The commission said on Wednesday it would not disclose the percentage as it was bound by the confidentiality agreement with CitiBank, as the Competition Tribunal seeks to assess the fairness of the settlement reached last month.
The commission’s divisional manager for cartels division, Makgale Mohlala, said the aim of the settlement was to incentivise companies to come forward and assist the commission about things that take place behind closed doors.
“We tend to not insist on higher penalties during settlements,” Mohlala said. “There’s a need for people who were there when cartels formulated their conduct to the nation in their confidence and tell us what happened behind closed doors. That’s the price we pay.”
Read also: Citibank agrees to fine for rigging rand
Mohlala described the banks’ cartels as “hard core” and said he was satisfied the penalty for Citibank was fair. Last month, the commission said it had referred a case involving nearly 20 banks to the tribunal for prosecution on allegations of price fixing in international markets involving the value of the rand against the dollar.
In its affidavit before the tribunal, the commission said since at least 2007 to at least 2013, the banks allegedly agreed to fix prices of bids and offered quotes to customers by agreeing on prices.
Read also: Collusion news hits all bank shares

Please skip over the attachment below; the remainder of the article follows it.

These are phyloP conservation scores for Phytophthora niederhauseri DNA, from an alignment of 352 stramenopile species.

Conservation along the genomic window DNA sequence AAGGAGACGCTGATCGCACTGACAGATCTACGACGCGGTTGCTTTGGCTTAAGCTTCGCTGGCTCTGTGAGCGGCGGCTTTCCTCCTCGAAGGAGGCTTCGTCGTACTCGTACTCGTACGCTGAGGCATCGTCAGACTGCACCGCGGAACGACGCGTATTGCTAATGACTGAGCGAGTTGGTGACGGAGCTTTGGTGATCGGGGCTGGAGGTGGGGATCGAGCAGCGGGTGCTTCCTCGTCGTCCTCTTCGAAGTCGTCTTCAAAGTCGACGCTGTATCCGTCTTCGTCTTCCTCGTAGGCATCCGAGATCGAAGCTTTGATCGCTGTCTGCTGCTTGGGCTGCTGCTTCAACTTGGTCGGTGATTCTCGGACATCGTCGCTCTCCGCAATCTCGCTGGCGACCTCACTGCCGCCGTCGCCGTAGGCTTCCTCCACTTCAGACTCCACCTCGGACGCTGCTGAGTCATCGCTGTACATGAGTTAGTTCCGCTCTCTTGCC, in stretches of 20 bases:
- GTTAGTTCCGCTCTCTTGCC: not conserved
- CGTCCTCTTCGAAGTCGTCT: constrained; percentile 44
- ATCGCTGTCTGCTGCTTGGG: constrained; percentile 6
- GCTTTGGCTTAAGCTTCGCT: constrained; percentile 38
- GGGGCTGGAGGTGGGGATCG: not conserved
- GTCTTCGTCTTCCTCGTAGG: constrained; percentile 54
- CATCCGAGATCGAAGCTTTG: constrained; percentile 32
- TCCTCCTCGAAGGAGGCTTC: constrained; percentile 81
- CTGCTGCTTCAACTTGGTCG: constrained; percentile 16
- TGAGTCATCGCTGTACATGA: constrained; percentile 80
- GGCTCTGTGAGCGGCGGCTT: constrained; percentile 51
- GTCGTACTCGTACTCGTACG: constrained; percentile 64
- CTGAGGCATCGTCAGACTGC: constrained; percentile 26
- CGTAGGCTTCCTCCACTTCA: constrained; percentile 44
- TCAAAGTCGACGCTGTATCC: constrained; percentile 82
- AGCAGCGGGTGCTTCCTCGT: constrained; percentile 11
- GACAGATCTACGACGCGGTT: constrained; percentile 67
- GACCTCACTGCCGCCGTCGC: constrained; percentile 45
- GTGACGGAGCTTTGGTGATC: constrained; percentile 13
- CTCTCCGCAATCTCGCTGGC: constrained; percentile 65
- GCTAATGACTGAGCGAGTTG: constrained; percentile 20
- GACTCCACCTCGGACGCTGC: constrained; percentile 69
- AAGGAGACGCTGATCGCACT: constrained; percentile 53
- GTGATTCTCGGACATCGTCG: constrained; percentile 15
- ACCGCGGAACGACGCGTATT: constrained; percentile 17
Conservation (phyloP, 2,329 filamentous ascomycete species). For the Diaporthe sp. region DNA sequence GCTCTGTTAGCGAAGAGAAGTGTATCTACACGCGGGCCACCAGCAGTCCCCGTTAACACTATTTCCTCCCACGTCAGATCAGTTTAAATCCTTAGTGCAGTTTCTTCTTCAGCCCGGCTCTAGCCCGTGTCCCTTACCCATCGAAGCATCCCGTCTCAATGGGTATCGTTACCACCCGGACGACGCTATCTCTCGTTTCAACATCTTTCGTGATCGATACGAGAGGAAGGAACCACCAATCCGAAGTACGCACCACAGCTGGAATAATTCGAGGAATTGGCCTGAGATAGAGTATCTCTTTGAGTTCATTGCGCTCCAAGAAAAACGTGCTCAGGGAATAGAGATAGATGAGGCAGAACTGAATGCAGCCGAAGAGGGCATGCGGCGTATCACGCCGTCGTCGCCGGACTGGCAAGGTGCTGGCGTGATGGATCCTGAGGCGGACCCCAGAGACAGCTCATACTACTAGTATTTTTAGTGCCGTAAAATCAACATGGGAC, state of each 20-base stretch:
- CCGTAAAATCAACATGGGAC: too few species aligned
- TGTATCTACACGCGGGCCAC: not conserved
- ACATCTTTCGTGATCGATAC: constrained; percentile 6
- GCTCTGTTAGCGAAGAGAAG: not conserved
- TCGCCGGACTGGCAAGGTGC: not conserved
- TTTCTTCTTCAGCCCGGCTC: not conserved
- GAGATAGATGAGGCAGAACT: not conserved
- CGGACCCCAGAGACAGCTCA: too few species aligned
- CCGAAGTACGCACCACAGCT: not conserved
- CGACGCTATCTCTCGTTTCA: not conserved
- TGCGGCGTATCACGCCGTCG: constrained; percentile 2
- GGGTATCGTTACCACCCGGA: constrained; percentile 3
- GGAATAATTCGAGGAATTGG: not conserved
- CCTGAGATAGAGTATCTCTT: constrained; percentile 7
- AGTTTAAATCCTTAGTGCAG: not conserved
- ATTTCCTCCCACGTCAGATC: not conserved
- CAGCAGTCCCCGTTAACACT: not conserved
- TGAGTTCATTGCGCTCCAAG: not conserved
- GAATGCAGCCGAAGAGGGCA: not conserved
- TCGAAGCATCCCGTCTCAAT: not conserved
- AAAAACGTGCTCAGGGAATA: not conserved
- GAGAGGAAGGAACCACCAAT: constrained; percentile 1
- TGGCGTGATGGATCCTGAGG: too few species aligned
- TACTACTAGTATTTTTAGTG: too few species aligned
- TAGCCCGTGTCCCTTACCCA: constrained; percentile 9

The commission said the bank colluded to fix bid-offer spreads by consenting on the size to charge customers for a certain volume of a currency exchange. The banks also agreed to co-ordinate trading by assisting each other through manipulating the price of bids and offers through agreements to refrain from trading at particular times.
The banks included Absa, Investec and Standard Bank.
Absa and Citibank quickly moved to settle with the commission after admitting to wrongdoing and agreed to testify against the other banks in the probe, while Standard Bank said it was awaiting further information.
The commission said no penalties would be levied against Absa and that it had settled with CitiBank. It said it would, however, seek the maximum 10 percent fine of annual turnover on the other banks.
Citibank legal representative Isabel Goodman confirmed that the bank had claimed confidentiality over the information, but it was willing to share it with the tribunal on a confidential basis.
In 2015, UK and US authorities fined Citigroup, JPMorgan Chase, Barclays and Royal Bank of Scotland nearly $6 billion (R75.74 billion) after the banks admitted they cheated clients by using invitation-only chat rooms to co-ordinate trades.